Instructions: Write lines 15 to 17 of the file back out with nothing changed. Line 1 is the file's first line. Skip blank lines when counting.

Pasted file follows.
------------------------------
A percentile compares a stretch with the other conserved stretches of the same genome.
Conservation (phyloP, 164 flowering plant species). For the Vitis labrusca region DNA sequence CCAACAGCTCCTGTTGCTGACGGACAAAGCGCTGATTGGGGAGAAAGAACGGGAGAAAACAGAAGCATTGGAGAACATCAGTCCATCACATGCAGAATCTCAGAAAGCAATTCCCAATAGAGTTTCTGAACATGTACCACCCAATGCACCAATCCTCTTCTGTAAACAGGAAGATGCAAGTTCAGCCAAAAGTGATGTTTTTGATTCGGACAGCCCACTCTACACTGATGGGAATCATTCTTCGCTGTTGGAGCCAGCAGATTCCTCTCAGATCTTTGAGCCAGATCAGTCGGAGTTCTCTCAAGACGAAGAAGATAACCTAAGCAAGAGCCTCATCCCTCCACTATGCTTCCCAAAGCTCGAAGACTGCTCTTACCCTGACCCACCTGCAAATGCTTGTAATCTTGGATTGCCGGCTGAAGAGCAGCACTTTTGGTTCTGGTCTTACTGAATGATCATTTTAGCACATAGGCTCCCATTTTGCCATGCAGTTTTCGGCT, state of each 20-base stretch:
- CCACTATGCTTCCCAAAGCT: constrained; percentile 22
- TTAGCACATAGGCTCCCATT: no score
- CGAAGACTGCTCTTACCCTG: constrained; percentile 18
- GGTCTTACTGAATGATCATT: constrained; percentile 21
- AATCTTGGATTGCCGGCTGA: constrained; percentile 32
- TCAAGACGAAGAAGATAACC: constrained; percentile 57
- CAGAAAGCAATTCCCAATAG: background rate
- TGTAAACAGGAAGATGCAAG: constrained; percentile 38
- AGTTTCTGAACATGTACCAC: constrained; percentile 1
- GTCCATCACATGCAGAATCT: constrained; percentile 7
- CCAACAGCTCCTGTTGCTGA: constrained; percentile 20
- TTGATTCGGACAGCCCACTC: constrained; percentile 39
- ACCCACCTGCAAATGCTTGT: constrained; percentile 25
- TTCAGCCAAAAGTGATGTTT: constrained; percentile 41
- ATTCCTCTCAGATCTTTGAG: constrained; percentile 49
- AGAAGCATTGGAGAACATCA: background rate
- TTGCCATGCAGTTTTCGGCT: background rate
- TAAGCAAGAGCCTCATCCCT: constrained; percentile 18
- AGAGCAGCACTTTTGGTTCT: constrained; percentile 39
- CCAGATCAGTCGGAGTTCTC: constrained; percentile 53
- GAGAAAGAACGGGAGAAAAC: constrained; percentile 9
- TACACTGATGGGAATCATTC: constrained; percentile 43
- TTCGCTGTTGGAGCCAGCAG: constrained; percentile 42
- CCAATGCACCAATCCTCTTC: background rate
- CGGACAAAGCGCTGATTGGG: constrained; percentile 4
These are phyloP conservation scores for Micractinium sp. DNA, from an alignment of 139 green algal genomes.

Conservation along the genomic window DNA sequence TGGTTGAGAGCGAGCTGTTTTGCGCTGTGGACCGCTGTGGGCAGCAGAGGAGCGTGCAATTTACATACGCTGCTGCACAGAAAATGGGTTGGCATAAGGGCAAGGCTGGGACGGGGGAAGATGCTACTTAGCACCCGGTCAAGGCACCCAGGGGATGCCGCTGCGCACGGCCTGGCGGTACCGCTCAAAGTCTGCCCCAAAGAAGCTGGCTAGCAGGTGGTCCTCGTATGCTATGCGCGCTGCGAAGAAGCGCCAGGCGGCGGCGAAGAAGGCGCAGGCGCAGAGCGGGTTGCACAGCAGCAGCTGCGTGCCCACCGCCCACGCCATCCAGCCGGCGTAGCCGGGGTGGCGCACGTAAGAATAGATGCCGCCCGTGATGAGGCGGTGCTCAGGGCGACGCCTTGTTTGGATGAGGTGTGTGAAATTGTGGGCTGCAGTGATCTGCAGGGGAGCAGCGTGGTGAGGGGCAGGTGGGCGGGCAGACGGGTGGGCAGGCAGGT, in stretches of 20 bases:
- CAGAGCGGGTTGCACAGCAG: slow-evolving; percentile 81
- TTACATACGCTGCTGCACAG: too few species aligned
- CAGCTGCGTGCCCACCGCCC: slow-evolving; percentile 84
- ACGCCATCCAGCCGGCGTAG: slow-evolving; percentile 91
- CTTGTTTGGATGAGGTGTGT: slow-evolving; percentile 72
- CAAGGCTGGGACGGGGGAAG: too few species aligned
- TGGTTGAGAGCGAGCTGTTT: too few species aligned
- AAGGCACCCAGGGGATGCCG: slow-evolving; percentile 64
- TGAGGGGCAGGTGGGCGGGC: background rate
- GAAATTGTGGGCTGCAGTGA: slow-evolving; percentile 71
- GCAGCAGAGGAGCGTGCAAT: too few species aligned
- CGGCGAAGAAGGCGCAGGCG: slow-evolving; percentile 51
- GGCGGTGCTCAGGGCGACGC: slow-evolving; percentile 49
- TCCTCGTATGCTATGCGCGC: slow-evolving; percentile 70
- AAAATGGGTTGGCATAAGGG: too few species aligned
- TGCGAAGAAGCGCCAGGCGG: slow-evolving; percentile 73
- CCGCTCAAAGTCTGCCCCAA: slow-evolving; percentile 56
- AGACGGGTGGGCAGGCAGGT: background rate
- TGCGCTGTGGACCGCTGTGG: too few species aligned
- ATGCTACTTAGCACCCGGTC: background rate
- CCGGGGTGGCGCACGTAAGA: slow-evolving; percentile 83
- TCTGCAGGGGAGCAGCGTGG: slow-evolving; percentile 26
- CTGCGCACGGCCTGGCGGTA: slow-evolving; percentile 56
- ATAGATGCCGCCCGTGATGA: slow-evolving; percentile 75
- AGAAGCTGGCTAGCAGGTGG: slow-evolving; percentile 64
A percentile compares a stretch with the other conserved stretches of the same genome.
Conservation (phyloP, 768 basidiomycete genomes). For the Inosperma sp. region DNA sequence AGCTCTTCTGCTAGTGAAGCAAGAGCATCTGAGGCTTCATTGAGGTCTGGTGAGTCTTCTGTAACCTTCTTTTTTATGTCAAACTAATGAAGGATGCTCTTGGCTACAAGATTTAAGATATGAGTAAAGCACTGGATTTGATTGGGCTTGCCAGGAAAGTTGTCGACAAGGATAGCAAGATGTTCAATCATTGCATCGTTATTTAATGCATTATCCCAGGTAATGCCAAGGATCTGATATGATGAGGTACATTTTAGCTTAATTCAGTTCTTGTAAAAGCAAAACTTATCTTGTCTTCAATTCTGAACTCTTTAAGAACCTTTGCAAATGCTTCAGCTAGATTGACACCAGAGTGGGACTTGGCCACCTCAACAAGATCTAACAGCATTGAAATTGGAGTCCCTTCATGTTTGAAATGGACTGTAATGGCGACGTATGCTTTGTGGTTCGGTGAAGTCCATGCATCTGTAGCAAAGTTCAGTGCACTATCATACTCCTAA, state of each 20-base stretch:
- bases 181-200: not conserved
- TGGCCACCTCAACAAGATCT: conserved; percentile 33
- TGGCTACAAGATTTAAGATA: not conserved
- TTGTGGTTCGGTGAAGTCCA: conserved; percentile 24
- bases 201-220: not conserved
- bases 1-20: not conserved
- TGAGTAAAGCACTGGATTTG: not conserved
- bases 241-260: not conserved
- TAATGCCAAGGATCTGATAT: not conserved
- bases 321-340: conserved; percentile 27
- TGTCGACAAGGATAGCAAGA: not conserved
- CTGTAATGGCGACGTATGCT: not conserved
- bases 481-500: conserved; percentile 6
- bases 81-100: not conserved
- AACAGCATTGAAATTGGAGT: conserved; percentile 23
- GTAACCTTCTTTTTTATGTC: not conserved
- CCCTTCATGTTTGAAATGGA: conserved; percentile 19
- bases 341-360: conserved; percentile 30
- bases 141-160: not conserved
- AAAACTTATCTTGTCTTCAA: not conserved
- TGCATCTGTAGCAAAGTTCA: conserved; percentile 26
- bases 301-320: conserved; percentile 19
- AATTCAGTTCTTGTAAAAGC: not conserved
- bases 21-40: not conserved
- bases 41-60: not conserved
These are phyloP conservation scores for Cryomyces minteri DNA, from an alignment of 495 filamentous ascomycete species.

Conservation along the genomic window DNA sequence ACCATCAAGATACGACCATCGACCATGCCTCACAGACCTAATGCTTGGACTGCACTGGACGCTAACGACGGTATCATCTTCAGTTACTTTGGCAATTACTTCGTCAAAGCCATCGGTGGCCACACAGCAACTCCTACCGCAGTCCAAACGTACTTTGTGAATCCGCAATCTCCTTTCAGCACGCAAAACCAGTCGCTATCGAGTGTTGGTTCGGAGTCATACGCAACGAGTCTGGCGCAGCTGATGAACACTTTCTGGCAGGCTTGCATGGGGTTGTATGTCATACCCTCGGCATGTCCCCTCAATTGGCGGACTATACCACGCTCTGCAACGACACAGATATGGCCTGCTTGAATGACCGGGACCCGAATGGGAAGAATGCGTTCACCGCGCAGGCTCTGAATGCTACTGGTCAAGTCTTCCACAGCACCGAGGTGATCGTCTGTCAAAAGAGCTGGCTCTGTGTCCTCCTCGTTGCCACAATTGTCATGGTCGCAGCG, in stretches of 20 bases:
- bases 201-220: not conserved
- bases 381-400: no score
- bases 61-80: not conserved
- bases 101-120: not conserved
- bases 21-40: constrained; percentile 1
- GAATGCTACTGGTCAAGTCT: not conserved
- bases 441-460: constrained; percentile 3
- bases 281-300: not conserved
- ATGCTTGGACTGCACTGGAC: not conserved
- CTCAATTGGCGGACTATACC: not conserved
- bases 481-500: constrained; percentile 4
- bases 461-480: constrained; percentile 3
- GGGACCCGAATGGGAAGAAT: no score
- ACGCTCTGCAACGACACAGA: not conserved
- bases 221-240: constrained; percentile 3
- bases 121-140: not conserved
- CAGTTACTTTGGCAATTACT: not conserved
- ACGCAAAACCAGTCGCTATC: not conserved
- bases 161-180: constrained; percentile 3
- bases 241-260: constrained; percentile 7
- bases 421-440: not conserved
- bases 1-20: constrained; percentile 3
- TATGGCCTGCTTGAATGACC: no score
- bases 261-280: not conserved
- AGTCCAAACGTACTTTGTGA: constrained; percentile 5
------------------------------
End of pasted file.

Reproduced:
- ACCCACCTGCAAATGCTTGT: constrained; percentile 25
- TTCAGCCAAAAGTGATGTTT: constrained; percentile 41
- ATTCCTCTCAGATCTTTGAG: constrained; percentile 49